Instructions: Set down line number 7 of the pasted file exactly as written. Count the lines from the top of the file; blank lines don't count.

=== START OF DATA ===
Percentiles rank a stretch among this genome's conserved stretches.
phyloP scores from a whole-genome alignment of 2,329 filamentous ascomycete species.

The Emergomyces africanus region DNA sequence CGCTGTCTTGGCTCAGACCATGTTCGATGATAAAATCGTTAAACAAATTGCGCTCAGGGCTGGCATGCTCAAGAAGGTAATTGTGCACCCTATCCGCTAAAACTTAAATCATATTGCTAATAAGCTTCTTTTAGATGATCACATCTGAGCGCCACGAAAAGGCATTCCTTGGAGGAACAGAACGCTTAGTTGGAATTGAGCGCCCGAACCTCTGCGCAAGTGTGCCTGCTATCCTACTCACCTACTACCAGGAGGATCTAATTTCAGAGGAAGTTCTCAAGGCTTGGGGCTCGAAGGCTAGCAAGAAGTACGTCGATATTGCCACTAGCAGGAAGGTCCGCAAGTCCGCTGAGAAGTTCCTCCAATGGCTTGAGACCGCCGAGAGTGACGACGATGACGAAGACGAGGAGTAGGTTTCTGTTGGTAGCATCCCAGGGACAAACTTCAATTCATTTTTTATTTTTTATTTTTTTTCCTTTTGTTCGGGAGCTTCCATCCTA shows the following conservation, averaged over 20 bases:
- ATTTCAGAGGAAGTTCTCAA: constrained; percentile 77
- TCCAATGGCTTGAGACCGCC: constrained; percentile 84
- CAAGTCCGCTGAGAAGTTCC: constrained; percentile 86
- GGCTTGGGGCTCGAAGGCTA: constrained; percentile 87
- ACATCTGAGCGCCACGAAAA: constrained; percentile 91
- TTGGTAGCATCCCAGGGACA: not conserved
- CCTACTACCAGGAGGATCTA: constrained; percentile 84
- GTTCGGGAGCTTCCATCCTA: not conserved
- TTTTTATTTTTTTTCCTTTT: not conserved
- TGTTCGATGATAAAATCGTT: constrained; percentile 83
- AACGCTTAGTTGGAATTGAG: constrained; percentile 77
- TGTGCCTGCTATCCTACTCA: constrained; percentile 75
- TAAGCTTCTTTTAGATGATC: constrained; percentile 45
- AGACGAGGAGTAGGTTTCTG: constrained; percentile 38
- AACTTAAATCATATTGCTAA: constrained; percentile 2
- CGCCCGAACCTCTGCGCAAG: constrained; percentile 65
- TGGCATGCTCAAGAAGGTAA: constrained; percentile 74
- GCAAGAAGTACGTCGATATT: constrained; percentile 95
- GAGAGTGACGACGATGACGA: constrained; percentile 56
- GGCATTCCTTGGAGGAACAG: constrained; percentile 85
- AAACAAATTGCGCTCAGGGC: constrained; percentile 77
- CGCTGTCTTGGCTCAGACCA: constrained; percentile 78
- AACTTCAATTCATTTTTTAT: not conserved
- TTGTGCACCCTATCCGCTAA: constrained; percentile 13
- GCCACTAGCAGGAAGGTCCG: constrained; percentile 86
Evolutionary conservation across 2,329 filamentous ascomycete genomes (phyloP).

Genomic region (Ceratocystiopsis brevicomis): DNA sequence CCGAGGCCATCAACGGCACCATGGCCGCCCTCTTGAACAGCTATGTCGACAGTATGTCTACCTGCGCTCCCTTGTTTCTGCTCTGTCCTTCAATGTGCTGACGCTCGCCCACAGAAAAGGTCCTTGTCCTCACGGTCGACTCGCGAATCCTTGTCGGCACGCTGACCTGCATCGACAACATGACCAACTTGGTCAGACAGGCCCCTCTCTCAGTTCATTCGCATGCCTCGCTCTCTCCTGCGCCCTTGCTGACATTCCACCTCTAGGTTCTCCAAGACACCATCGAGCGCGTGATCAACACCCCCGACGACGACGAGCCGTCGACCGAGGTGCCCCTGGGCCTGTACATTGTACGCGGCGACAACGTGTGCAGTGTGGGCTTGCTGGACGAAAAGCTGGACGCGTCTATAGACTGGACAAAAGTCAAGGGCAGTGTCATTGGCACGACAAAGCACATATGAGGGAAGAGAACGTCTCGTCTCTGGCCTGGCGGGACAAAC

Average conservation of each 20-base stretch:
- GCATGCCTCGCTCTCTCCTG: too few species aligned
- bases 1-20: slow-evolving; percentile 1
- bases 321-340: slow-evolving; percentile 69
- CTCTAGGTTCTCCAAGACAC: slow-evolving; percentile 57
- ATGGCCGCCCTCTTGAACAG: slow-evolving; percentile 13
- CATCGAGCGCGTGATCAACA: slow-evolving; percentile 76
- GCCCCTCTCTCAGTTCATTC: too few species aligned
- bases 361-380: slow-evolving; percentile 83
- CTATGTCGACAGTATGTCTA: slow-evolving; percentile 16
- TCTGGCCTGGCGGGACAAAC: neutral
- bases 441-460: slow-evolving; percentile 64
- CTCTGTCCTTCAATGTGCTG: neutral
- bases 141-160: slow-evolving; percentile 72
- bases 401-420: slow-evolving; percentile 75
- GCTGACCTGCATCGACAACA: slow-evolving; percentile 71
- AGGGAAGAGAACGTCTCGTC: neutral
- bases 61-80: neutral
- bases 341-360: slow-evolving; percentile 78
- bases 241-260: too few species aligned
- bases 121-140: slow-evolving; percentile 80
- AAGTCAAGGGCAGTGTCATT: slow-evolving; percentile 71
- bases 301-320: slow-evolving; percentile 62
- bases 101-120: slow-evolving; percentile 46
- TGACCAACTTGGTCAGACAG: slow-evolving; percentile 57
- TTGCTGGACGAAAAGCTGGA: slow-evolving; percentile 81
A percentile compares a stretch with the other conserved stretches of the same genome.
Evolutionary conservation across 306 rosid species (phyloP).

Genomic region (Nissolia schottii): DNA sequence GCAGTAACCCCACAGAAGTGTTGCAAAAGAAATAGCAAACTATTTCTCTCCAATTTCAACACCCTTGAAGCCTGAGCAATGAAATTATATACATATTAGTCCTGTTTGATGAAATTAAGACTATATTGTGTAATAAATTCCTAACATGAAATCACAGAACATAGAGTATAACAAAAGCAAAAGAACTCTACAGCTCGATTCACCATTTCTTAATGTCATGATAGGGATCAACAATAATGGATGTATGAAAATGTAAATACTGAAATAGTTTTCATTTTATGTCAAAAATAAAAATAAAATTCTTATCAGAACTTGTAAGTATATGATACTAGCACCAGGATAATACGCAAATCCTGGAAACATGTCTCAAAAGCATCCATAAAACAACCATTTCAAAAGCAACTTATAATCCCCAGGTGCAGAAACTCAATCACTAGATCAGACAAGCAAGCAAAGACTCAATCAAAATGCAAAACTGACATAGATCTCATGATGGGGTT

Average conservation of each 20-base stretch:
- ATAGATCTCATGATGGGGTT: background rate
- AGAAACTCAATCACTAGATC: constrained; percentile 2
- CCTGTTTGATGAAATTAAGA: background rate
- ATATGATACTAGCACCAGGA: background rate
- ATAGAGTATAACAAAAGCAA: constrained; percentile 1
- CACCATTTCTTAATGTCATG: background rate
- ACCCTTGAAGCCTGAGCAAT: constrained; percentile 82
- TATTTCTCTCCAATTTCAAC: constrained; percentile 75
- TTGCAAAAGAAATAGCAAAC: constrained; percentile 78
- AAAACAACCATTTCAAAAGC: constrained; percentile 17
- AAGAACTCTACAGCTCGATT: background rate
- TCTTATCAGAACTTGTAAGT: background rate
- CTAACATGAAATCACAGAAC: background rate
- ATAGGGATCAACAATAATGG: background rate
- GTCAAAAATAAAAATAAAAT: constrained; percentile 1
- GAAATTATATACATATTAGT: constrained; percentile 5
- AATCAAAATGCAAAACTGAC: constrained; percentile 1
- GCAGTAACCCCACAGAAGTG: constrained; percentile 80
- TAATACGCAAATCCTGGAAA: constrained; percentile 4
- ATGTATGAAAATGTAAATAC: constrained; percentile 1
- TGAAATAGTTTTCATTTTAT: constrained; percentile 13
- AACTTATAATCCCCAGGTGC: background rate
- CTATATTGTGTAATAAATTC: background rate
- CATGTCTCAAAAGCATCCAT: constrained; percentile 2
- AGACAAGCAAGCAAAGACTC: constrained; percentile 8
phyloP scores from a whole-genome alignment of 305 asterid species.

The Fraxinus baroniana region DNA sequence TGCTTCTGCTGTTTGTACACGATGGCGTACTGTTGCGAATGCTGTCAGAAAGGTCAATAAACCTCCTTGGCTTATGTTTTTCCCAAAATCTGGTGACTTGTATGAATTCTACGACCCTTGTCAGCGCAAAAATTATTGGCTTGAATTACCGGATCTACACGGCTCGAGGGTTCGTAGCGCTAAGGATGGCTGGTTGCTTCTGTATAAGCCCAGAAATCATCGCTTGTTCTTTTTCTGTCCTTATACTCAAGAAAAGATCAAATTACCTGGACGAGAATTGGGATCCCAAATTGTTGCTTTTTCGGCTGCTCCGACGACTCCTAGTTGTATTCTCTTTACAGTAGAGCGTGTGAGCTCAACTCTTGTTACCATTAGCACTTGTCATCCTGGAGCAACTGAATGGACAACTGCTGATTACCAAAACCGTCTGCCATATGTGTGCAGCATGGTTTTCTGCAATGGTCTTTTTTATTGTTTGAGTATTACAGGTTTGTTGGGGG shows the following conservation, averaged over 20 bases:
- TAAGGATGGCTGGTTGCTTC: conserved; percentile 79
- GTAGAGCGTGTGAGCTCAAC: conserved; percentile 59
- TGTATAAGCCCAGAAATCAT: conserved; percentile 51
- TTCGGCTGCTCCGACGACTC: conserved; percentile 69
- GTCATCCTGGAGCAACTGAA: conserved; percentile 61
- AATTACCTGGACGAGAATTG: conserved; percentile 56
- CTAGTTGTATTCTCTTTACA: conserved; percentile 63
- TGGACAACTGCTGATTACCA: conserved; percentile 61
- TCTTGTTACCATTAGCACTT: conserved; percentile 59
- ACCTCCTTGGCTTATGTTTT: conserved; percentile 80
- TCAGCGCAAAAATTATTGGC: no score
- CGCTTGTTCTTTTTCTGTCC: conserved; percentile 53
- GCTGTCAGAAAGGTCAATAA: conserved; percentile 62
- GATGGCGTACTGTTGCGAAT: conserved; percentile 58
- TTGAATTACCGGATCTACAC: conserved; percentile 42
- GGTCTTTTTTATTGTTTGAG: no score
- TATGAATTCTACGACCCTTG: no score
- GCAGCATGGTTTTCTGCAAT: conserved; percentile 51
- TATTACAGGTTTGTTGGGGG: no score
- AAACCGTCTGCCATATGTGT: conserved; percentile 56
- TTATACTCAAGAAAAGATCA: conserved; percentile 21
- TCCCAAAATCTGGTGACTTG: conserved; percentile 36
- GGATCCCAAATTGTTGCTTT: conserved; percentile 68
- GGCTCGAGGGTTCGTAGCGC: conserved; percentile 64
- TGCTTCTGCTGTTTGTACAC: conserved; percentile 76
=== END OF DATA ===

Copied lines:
- GGCTTGGGGCTCGAAGGCTA: constrained; percentile 87